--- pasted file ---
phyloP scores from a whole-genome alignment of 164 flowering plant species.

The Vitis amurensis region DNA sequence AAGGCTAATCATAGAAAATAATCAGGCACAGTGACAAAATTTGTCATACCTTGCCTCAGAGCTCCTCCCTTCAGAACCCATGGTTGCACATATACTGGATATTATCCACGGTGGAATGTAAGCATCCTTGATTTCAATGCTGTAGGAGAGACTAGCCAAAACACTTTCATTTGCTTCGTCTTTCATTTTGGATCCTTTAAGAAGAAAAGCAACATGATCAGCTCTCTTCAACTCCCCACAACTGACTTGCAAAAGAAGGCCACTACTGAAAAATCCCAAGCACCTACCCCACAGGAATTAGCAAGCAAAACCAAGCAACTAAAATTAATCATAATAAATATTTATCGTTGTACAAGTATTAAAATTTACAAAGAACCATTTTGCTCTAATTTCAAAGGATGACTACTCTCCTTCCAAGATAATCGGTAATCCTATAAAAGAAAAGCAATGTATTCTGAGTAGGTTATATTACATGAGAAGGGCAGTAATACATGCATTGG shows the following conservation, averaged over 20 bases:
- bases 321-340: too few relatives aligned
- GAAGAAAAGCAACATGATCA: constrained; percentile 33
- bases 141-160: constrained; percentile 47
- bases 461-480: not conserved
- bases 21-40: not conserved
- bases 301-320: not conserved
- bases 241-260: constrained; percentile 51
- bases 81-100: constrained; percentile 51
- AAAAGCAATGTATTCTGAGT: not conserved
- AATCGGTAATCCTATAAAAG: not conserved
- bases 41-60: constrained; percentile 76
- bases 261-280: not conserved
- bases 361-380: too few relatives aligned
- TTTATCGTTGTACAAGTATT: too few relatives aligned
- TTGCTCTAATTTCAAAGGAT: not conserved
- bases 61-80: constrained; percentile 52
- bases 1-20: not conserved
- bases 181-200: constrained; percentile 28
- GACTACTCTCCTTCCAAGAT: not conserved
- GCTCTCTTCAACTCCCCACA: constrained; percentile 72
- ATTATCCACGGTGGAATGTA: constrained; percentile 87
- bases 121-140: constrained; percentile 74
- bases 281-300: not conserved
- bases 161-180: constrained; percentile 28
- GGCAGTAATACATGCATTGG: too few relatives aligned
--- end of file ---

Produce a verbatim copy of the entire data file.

phyloP scores from a whole-genome alignment of 164 flowering plant species.

The Vitis amurensis region DNA sequence AAGGCTAATCATAGAAAATAATCAGGCACAGTGACAAAATTTGTCATACCTTGCCTCAGAGCTCCTCCCTTCAGAACCCATGGTTGCACATATACTGGATATTATCCACGGTGGAATGTAAGCATCCTTGATTTCAATGCTGTAGGAGAGACTAGCCAAAACACTTTCATTTGCTTCGTCTTTCATTTTGGATCCTTTAAGAAGAAAAGCAACATGATCAGCTCTCTTCAACTCCCCACAACTGACTTGCAAAAGAAGGCCACTACTGAAAAATCCCAAGCACCTACCCCACAGGAATTAGCAAGCAAAACCAAGCAACTAAAATTAATCATAATAAATATTTATCGTTGTACAAGTATTAAAATTTACAAAGAACCATTTTGCTCTAATTTCAAAGGATGACTACTCTCCTTCCAAGATAATCGGTAATCCTATAAAAGAAAAGCAATGTATTCTGAGTAGGTTATATTACATGAGAAGGGCAGTAATACATGCATTGG shows the following conservation, averaged over 20 bases:
- bases 321-340: too few relatives aligned
- GAAGAAAAGCAACATGATCA: constrained; percentile 33
- bases 141-160: constrained; percentile 47
- bases 461-480: not conserved
- bases 21-40: not conserved
- bases 301-320: not conserved
- bases 241-260: constrained; percentile 51
- bases 81-100: constrained; percentile 51
- AAAAGCAATGTATTCTGAGT: not conserved
- AATCGGTAATCCTATAAAAG: not conserved
- bases 41-60: constrained; percentile 76
- bases 261-280: not conserved
- bases 361-380: too few relatives aligned
- TTTATCGTTGTACAAGTATT: too few relatives aligned
- TTGCTCTAATTTCAAAGGAT: not conserved
- bases 61-80: constrained; percentile 52
- bases 1-20: not conserved
- bases 181-200: constrained; percentile 28
- GACTACTCTCCTTCCAAGAT: not conserved
- GCTCTCTTCAACTCCCCACA: constrained; percentile 72
- ATTATCCACGGTGGAATGTA: constrained; percentile 87
- bases 121-140: constrained; percentile 74
- bases 281-300: not conserved
- bases 161-180: constrained; percentile 28
- GGCAGTAATACATGCATTGG: too few relatives aligned